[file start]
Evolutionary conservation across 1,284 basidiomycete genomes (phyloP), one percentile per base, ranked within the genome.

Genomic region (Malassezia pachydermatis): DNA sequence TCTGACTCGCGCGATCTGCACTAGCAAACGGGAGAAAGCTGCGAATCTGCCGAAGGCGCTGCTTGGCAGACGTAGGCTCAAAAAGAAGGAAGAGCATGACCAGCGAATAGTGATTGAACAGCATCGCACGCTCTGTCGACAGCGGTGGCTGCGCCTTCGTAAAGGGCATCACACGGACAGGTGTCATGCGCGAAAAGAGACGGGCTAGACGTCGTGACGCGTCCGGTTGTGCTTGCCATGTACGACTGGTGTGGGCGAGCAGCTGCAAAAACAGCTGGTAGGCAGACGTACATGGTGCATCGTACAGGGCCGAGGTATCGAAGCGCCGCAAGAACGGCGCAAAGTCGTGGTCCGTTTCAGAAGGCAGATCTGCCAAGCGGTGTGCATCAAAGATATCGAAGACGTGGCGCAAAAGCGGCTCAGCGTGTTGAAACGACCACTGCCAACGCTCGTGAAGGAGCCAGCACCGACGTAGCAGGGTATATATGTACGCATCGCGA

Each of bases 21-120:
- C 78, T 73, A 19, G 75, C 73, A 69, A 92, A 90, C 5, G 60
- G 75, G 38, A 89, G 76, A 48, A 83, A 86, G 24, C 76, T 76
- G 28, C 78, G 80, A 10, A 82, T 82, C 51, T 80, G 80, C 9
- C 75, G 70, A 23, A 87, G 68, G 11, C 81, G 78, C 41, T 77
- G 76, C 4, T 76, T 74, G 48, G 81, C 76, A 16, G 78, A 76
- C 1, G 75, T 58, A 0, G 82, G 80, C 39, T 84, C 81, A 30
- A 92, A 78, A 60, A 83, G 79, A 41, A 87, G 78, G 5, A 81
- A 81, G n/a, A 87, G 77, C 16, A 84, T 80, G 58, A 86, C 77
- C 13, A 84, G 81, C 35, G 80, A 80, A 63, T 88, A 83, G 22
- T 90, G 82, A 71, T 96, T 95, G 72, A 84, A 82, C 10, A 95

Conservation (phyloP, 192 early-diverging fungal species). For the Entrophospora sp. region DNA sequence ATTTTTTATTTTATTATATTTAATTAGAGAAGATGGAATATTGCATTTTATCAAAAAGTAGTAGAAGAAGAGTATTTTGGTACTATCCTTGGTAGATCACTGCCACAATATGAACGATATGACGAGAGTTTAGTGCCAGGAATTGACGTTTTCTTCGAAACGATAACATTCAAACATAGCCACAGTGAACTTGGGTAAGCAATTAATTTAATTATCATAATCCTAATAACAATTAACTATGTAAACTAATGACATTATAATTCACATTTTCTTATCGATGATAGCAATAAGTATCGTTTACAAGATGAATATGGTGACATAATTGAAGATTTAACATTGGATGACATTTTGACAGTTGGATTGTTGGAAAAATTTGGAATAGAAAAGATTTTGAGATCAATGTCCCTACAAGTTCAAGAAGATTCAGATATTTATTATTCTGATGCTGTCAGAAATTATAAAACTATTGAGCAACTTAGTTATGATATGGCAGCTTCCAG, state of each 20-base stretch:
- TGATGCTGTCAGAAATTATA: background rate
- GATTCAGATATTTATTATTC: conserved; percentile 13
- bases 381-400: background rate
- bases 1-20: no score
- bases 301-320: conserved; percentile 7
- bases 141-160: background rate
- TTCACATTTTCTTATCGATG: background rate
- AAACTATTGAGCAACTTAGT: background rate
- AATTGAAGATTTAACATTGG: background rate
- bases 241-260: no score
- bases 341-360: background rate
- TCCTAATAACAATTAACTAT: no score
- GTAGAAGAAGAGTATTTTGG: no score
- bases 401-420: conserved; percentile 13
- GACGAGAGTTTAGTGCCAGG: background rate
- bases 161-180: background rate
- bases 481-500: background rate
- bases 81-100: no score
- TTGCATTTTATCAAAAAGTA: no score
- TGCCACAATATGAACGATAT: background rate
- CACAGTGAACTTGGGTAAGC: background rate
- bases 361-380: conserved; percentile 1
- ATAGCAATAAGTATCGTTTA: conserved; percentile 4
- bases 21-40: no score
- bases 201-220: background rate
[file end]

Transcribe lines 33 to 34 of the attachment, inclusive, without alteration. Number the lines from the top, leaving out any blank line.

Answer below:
- TTGCATTTTATCAAAAAGTA: no score
- TGCCACAATATGAACGATAT: background rate